Turkey would "love it" if a ceasefire declared in Libya last month is successful but there are many doubts after eastern-based forces under Khalifa Haftar dismissed the move, Vice President Fuat Oktay said on Wednesday.
Libya's internationally recognised Government of National Accord (GNA) declared the ceasefire last month and called for a lifting of a seven-month blockade on oil facilities. The leader of a rival parliament to the east, Aguila Saleh, also appealed for a halt to hostilities.
Haftar's Libyan National Army (LNA) dismissed the ceasefire as a marketing stunt, saying rival forces were mobilising around front lines in Sirte and Jufra, strategic areas for both sides.
Turkey has provided military support to Fayez al-Serraj's GNA, helping reverse the LNA's 14-month assault on Tripoli in June. Haftar's LNA is supported by Russia, Egypt and the United Arab Emirates.
Eastern parlianmentary leader Saleh is seen to have gained clout relative to Haftar since the LNA's retreat from Tripoli.
"We see there are points by Serraj and Saleh that are good points, like lifting the (oil) embargo, but there are some issues with the statements as well," Oktay told an online panel, referring to differing calls for demilitarised zones in Sirte and Jufra.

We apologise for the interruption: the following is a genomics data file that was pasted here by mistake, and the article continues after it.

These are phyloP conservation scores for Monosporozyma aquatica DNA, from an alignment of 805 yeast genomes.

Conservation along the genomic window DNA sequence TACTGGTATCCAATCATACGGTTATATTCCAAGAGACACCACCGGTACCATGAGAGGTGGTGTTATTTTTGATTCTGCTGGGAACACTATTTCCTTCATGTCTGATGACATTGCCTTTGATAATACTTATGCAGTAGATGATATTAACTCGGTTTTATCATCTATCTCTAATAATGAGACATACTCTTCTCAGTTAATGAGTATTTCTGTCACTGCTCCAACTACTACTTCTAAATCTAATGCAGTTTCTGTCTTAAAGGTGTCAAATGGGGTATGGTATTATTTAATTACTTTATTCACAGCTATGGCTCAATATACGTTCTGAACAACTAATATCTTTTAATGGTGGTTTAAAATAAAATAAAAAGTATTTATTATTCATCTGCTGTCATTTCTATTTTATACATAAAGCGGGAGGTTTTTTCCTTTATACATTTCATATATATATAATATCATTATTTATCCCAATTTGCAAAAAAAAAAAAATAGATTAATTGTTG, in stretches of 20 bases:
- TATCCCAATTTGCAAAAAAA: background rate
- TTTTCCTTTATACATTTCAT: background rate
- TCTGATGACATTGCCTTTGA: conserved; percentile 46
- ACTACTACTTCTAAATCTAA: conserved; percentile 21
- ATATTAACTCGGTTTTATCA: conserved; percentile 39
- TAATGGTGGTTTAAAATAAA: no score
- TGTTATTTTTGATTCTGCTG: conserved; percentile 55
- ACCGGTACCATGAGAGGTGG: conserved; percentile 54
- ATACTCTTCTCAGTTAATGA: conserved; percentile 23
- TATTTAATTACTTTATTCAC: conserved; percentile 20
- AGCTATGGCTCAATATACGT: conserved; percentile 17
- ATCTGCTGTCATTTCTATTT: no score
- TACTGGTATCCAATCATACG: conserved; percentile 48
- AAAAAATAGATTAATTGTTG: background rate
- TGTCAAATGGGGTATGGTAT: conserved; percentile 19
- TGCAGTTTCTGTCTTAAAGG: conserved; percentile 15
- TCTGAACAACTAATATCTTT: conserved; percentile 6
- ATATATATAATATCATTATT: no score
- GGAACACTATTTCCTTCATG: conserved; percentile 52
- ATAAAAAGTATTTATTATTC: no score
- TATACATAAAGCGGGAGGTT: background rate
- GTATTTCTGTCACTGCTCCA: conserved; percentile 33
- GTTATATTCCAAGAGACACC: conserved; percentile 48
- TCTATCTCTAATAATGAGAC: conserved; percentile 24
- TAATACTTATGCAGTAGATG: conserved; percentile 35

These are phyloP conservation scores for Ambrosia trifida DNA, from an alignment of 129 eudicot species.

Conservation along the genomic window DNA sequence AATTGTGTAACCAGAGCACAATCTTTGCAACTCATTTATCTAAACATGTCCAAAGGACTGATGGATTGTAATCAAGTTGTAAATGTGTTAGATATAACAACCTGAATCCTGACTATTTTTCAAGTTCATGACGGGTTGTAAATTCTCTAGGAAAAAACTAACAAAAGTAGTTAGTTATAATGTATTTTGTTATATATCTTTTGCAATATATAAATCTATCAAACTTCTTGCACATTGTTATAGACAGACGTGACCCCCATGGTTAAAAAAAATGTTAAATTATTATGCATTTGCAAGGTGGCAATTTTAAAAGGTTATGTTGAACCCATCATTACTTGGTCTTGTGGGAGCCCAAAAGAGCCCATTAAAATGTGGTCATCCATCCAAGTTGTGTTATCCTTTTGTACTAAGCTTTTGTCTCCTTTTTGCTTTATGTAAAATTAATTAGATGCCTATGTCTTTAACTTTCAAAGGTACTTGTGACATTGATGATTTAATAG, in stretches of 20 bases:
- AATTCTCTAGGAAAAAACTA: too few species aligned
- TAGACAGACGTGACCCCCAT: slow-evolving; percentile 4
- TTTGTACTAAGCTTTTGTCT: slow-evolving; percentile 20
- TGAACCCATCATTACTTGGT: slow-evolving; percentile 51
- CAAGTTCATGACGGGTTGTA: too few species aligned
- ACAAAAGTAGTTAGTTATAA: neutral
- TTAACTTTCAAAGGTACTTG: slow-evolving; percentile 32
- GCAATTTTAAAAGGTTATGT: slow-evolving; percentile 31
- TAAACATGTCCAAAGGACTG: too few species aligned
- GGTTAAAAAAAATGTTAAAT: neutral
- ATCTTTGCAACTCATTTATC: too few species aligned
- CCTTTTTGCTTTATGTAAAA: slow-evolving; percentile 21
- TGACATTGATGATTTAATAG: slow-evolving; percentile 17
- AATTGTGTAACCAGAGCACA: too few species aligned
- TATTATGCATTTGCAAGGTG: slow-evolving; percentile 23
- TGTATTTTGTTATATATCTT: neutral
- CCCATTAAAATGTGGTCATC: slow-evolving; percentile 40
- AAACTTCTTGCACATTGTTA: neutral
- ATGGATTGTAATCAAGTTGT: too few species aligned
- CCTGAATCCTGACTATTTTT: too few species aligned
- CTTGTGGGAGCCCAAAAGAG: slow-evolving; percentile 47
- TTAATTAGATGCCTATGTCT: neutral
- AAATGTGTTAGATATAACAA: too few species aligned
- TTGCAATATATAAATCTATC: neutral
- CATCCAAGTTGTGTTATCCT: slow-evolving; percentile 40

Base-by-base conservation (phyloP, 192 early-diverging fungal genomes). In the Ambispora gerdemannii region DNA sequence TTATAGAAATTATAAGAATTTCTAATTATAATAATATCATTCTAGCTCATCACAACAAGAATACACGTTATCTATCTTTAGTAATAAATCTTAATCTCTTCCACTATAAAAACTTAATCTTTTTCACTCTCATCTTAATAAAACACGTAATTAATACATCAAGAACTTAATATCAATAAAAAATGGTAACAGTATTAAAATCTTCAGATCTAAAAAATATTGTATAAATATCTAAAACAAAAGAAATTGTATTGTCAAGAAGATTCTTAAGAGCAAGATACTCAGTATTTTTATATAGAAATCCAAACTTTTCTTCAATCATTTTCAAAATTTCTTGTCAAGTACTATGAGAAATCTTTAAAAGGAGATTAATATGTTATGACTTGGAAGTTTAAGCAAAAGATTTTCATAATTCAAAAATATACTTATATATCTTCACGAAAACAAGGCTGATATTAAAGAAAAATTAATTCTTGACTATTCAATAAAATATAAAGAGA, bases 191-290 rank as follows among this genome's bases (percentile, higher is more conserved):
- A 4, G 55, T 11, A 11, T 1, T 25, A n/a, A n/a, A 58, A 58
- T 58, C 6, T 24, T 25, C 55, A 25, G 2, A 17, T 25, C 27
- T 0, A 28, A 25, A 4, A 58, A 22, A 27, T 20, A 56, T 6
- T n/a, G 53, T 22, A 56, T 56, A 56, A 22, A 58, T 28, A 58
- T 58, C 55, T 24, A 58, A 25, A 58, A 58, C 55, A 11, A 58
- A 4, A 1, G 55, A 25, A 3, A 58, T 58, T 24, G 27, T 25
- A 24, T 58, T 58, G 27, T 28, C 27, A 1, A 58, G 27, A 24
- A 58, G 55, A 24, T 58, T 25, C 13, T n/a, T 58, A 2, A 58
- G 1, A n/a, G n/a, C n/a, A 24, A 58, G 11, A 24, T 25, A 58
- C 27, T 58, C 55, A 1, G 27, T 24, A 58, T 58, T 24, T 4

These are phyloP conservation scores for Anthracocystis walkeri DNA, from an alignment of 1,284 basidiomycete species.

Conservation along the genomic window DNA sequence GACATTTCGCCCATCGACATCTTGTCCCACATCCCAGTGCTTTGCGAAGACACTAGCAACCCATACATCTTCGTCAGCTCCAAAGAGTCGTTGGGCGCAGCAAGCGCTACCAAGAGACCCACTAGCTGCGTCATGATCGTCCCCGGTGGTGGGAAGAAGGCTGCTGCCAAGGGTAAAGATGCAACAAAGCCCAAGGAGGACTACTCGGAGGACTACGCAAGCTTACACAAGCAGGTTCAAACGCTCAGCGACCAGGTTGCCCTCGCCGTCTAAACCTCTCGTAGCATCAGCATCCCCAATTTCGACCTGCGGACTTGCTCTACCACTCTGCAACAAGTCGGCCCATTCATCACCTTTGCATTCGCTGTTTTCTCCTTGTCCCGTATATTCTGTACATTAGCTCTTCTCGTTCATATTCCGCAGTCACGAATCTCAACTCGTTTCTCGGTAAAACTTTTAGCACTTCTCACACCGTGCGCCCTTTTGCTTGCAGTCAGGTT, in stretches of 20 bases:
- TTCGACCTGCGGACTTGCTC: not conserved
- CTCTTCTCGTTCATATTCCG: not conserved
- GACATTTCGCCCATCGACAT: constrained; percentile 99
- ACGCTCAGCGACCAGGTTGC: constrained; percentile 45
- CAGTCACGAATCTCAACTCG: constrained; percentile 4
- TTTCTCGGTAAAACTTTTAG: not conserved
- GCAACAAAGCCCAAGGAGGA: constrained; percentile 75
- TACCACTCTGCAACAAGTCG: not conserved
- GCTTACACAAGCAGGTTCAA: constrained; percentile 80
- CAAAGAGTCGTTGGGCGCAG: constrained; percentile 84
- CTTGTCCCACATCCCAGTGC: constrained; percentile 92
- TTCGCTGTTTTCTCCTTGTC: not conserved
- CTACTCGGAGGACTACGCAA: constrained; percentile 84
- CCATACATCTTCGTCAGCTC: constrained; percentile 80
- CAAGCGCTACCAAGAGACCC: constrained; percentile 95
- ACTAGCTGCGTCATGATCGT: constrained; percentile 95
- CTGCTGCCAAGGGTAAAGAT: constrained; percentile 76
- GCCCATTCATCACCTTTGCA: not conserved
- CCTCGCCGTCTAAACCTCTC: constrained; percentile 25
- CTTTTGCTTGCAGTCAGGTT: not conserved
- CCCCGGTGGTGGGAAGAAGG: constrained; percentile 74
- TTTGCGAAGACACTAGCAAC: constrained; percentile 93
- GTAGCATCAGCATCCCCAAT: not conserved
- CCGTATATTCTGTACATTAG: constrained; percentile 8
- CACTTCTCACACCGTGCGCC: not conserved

"Saleh has tried to somehow reach an agreement and Haftar has already rejected it. If it goes through, we would love it, but unfortunately there are many doubts. Unfortunately, there are huge military accumulations by countries supporting Haftar."
Both sides and their foreign patrons have been mobilising around the central city of Sirte, though there has been little fighting in recent weeks. The sides have also accused each other of quickly violating truces and using them to rearm.
Last week, Turkish Defence Minister Hulusi Akar said Turkey wanted talks between the warring parties to resume. "We support the ceasefire and the disarmament of the Sirte-Jufra line on the condition that Libya is not divided," he said.
The United Nations has been coordinating international efforts for military, political and economic deals in Libya following a summit in January in Berlin. Ankara and Moscow have also been holding talks on a ceasefire, with Turkish officials going to Moscow for discussions on Monday.